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How to own your future at and away from work

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It’s not just the recession. It’s not just off-shoring. It’s the whole economy. We’re in the midst of a job-less recovery, where entire industries—movie rentals, photo finishing, music, publishing—are either undergoing extreme makeovers or fast becoming history. To aggravate matters, by some estimates knowledge is doubling every five years. For even ambitious, diligent forward-thinkers, it’s impossible to plan for a prosperous career in an unknown future. In an economy being radically reshaped in real time, how can anyone sustain a rewarding work life?

There’s no magic formula for finding a dream job that won’t vanish. However, there is a proven path for navigating the complexity and uncertainty of our new work landscape. In the new book, Own Your Future: How to Think Like an Entrepreneur and Thrive in an Unpredictable Economy, author Paul B. Brown shows people in far-flung fields at all levels how to think and act as entrepreneurs do in order to create the perfect job, whether on their own or within an organization.

Based on extensive research and interviews with hundreds of serial entrepreneurs (people who have started two or more successful companies), Brown, with the help of Charles F. Kiefer, the president of Innovation Associates and Harvard Business School Professor Leonard A. Schlesinger, shares a model for success that entrepreneurs—from titans to small business owners, independent contractors, and consultants—consistently use: Act. Learn. Build. Repeat.

We’re not all going to become entrepreneurs,” Brown acknowledges, “but we must all still think and act the way that they do. In today’s uncertain world, this is the surest path to achieving what we want—in work and all aspects of life.”

Conventional career-planning wisdom—set a specific goal (like your boss’ boss’ job) and then work backwards to achieve it—no longer makes sense for most professionals, who can’t depend on continuing employment. Own Your Future’s Act. Learn. Build. Repeat (ALBR). model does.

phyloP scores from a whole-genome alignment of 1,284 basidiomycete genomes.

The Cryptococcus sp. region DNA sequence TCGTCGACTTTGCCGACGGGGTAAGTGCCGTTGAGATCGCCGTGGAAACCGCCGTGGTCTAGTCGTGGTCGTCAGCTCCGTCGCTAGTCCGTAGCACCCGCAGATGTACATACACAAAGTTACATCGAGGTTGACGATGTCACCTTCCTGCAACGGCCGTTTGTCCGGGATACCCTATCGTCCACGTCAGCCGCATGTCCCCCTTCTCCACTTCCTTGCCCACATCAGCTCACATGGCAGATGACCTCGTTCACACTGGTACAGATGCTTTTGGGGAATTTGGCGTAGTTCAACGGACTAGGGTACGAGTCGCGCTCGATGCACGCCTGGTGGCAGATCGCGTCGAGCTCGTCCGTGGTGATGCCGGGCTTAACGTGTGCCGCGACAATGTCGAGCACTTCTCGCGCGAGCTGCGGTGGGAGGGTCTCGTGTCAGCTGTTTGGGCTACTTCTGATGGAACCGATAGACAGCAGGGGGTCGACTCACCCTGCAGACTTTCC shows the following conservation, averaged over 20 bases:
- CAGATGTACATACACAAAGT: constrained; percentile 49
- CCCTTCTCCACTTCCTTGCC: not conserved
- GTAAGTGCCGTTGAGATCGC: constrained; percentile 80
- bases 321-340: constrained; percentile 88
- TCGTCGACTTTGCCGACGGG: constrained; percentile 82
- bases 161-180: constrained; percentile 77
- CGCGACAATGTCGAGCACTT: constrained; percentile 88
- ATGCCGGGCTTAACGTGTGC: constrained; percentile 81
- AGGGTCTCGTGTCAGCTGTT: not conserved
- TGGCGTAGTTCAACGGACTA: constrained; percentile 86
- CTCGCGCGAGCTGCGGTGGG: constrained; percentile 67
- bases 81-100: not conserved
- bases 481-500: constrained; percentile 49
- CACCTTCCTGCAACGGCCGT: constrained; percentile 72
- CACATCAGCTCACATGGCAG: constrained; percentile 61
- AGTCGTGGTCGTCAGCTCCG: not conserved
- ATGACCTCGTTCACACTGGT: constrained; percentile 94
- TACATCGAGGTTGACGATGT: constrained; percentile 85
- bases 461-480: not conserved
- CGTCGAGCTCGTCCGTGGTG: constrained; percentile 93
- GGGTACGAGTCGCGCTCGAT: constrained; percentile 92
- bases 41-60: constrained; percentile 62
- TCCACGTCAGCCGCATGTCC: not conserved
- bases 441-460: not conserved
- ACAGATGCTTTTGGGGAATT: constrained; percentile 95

Filled with stories of wide-ranging professionals who have applied and profited from this forward-moving approach, it offers inspiration, motivation, and practical advice on becoming entrepreneurial—in thought and action.

Here’s an overview of how the ALBR process works:

  • Determine your desire. Ask yourself: What do I truly want to do? What do I want to create? Then, explore: Do I have the skills, contacts, and outlook it takes? Is it worth doing? Then, ask yourself again: Do I want to do it?
  • Take a small, smart step toward it. Find out if your idea is viable. Do some market research. Make an inexpensive prototype. “You want to keep your investment of time, money, and emo-tional capital to an absolute minimum,” Brown stresses, “just in case what seems like a wonder¬ful idea turns out not to be.”
  • Learn from taking that first step. Evaluate the lessons, the potential for success, and the obstacles you’ll have to overcome. If you still want to do it and believe you can succeed, build on that step and take another step forward. Learn from that one. Repeat.Sounds simple? It is, though, as hardworking entrepreneurs know, simple doesn’t mean easy.

Applicable to all kinds of industries, the ALBR model, as Brown demonstrates, can also be used to find a job—for college grads, layoff casualties, and midlife career-changers—and in schools, government, and community groups. A

Brown is a long-time contributor to The New York Times and a former writer and editor for BusinessWeek, Forbes, and Inc.

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